My rating: 4 of 5 stars
While on my weekly stroll through Barnes and Noble last month, I picked up a trade paperback copy of Prince of Thorns by Mark Lawrence simply because I liked the cover art (it was simplistic and straight forward–a cloaked boy standing on a pile of bones). I read the blurb on the back, and since Game of Thrones was about to have its season finale, I purchased Prince of Thorns to help quench my thirst for medieval violence.
After glancing through some of the Goodreads reviews I noticed that people either loved or hated this book. I read the book in two days (the entire trilogy in three weeks), and give it 4 stars. I highly recommend it to anyone looking to read a Game of Thrones type story narrated exclusively by the one main character (no head-hopping in this book).
Prince of Thorns follows Prince Jorg of Ancrath, a thirteen-year-old sociopath on a mission to reunite the Broken Empire by becoming Emperor. (Why? Because everyone tells him he can’t.) But since his father, the King of Ancrath (one of the 100 kingdoms in the Broken Empire), basically left him for dead and took away his birthright, Jorg needs to steal himself a kingdom before he can even think of becoming emperor. The kid’s aiming high, and he doesn’t care who he and his band of murderous rouges have to kill to make him “King Jorg.”
The story starts out a bit disturbing, with Jorg pillaging and raping with his band of nasty road brother. But once you get past the violence of the first couple of chapters you discover that there is more to Jorg than killing just for the sake of killing. The boy’s got a lot of demons in his past he has to shake (like his frigid father), and by the end he has one or two less to worry about.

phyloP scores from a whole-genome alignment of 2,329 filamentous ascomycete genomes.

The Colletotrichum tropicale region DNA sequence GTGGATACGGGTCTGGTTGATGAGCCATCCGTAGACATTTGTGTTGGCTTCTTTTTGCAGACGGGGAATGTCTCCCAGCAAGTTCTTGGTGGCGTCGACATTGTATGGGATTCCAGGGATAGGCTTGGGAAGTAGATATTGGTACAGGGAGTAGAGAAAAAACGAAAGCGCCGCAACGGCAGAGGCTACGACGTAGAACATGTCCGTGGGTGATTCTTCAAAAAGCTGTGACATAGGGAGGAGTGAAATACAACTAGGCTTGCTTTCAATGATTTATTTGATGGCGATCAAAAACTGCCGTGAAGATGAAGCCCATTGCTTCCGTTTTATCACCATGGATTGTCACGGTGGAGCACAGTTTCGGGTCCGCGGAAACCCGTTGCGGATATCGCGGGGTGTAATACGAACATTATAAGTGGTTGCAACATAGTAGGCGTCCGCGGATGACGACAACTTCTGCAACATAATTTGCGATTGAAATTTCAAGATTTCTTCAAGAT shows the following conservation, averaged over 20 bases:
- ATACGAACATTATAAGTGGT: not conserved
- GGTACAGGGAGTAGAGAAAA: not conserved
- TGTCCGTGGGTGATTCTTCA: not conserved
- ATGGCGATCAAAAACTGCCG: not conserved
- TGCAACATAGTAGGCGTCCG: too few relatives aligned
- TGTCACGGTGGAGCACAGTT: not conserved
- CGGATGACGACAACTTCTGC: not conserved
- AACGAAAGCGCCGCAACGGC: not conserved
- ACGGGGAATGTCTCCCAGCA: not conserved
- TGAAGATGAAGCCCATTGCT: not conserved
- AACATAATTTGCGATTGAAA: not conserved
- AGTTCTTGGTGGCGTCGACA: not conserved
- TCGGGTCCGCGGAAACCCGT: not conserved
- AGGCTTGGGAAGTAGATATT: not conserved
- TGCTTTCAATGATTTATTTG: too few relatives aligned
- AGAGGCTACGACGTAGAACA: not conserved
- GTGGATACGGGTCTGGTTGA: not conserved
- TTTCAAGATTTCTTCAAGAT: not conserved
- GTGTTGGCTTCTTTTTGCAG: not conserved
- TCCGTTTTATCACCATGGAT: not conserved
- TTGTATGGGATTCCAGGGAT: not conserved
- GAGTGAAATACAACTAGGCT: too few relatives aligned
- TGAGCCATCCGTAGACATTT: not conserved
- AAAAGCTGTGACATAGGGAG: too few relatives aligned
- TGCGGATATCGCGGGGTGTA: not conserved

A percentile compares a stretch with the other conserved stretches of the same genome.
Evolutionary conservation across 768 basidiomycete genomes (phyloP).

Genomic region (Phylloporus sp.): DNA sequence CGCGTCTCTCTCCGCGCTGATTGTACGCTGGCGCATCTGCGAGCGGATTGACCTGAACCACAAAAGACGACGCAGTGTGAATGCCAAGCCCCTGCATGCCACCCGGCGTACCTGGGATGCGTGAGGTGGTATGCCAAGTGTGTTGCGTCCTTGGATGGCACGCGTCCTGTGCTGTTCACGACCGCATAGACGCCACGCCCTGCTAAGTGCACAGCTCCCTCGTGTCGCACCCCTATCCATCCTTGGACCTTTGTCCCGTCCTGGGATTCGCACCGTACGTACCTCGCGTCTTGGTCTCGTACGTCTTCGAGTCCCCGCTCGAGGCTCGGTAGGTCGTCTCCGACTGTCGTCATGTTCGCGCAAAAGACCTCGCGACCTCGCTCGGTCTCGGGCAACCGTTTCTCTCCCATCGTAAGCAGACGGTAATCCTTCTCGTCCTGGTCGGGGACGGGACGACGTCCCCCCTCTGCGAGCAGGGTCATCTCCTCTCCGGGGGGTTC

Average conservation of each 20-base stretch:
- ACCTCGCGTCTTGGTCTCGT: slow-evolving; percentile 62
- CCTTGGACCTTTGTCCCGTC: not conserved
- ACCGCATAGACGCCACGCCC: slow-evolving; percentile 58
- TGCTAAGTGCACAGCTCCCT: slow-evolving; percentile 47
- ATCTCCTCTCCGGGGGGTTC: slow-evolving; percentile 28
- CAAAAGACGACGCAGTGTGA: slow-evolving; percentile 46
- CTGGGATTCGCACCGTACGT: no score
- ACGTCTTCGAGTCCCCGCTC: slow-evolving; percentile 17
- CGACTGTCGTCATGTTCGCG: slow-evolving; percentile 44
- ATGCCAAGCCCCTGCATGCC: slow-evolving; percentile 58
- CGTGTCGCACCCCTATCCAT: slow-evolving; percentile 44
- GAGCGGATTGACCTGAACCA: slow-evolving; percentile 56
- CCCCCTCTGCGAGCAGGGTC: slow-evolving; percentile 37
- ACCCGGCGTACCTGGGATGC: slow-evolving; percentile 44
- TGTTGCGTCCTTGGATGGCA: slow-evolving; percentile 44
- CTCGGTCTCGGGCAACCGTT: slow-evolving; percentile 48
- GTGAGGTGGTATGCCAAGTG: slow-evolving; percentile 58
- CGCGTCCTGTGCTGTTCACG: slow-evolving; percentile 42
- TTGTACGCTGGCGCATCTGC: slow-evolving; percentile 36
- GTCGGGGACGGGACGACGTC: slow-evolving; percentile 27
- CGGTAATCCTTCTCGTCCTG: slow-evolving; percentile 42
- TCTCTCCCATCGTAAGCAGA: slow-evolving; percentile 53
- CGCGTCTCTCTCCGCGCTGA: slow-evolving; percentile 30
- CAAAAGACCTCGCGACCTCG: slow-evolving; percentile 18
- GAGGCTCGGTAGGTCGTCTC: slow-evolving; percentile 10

In addition to the story itself, there are several things I liked about this book. The pace is quick. The exposition is woven expertly throughout the story, rather than just being dumped in the first few chapters or a prologue. The characters (most of them anyway) are developed enough that you care when bad things happen to them. Jorg grows from a sociopathic child to a slightly less sociopathic young man. And, my favorite parts were the factoids about the brothers before most of the chapters.
Unfortunately, there was one thing that made it hard from me to give this book five stars. For most of the book I was unable to picture Jorg as a thirteen year old (even harder to picture him as being only ten in the flashback scenes). It was not the idea of a thirteen-year-old sociopath that was hard to believe. A thirteen year-old can certainly be a crazy S.O.B. The problem was that Jorg’s narration made it nearly impossible to picture him being so young. His thought process, not the thoughts themselves, seemed too farfetched for a child. If he started the story fifteen years of age, I might have found it more believable. I must note, however, that by the end I could better understand why Jorg processed his thoughts the way he did.
Overall, Prince of Thorns was great read. I recommend it to anyone looking for a dark epic fantasy to read while you wait for the next season of Game of Thrones to start.